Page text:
In the foreground, a white sign reads, "glufosinate." It's in front of rows of crops with various levels of looking shriveled or dry. People are wandering among the rows. Above are dramatic gray-and-silver clouds, with a little blue sky showing behind.
Participants at the recent UC Davis Diagnosing Herbicide Symptoms field day saw test plots showing different levels of damage on different crops caused by commonly used herbicides when applied improperly. (Trina Kleist/UC Davis)

Diagnosing herbicide problems takes detective work

Field day offers examples, tips for solving the mystery

People standing along rows of crops including corn. Dramatic gray-and-silver clouds above.
Kassim Al-Khatib, right, of the Department of Plant Sciences, explains symptoms from the group of herbicides that work by mimicking plant hormones and the synthesis of fatty acids, demonstrated on rows of annual crops. (Trina Kleist/UC Davis)

A grower applies an herbicide to his tomato plants, or thinks a neighbor’s treatment is drifting over her almond trees. A short time later, the leaves start to bleach or shrivel. Was it the herbicide? Or maybe water stress? Soil nutrients? Perhaps an insect?

Figuring out the causes of crop problems takes detective work, and like solving any mystery, it starts with knowing the signs, gathering evidence and asking questions.

The Diagnosing Herbicide Symptoms field day at UC Davis was an opportunity to see, up close, the shriveled cotton, scorched corn and dying sunflowers that can result when herbicides are applied incorrectly. Using the right herbicide – in the right proportion, at the right time and in the right field – can make the difference between a thriving crop and a financial loss.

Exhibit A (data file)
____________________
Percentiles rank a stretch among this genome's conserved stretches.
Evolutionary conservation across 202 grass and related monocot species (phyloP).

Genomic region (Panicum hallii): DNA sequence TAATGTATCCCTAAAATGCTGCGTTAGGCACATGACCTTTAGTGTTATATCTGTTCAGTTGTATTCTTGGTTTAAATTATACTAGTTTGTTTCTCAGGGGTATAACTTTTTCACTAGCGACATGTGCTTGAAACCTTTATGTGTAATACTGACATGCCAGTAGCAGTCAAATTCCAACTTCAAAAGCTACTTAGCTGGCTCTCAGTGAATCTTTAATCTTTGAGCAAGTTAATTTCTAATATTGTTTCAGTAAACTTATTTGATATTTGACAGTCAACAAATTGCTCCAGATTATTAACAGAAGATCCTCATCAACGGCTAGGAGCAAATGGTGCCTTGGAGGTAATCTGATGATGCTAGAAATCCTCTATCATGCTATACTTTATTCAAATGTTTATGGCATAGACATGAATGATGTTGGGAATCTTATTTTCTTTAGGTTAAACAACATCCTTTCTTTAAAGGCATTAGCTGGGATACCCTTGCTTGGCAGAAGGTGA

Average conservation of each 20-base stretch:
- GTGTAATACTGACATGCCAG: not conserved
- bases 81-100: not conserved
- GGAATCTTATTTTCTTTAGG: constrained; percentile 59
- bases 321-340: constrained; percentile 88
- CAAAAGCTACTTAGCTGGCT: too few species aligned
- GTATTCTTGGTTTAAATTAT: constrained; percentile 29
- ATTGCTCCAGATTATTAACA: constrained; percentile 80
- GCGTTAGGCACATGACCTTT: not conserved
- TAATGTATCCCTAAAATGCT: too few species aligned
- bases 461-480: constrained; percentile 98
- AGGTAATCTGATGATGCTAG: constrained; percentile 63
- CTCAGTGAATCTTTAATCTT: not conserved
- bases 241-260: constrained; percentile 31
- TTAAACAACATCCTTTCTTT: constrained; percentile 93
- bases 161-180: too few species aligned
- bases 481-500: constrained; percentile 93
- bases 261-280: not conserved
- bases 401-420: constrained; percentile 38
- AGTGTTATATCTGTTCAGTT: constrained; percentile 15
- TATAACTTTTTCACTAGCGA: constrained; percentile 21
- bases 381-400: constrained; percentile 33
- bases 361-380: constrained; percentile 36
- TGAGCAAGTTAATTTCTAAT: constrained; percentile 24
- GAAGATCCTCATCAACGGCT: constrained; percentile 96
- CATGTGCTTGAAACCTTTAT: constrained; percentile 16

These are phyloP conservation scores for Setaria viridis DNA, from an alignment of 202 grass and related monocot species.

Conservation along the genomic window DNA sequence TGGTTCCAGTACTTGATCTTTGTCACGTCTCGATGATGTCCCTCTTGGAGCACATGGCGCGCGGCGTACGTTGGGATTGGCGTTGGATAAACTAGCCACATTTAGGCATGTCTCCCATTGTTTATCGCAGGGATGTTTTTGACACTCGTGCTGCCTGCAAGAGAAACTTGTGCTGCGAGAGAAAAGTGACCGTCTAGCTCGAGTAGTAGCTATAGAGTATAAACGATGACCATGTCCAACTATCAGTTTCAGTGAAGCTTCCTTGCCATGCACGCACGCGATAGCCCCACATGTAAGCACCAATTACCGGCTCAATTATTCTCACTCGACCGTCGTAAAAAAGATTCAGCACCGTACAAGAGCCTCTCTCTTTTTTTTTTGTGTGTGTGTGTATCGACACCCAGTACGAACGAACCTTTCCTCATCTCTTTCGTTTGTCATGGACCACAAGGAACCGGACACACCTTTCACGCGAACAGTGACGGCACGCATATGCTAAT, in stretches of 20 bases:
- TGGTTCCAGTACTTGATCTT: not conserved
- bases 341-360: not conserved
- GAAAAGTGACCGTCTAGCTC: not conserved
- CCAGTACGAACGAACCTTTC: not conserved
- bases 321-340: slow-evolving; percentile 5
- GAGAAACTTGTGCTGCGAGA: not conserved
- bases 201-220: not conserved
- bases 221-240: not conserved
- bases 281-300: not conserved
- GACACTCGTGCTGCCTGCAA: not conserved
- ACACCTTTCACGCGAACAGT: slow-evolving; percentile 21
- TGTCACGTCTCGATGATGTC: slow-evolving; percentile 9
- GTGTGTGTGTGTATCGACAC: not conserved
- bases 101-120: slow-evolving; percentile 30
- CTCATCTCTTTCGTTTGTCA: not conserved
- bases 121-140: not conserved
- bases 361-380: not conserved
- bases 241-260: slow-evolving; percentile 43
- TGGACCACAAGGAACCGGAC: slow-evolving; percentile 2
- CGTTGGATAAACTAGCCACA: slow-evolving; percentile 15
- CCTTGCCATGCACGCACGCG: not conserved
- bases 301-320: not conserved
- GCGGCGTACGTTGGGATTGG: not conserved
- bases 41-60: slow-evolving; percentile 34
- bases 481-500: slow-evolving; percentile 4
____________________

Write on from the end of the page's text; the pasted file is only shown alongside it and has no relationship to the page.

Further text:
A top take-away to avoid problems: “Don’t do stuff at night!” laughed Becky Wheeler-Dykes, a UC Cooperative Extension farm advisor attending the June 26 event to better serve growers in Glenn, Tehama and Colusa counties. “The packages look the same. People grab the wrong jug.” And then, disaster.

People standing amid rows of crops. Dramatic gray-and-silver clouds above.
Brad Hanson, center, of the Department of Plant Sciences, describes symptoms from several types of herbicides that work by blocking amino acid synthesis in annual crops including sunflower, shown here. Becky Wheeler-Dykes, left, is a UC Cooperative Extension farm advisor in Glenn, Tehama and Colusa counties. (Trina Kleist/UC Davis)

Instructors were Brad Hanson, professor of Cooperative Extension; and Kassim Al-Khatib, the Melvin D. Androus endowed professor for weed science; both in the Department of Plant Sciences. They were joined by John Roncoroni, a Cooperative Extension emeritus farm advisor rooted in the department’s weed science program. Attendees were a mixture of people from agriculture, industry, government officials, university researchers and Cooperative Extension advisors. The event was hosted by the Weed Research and Information Center, based in the Department of Plant Sciences.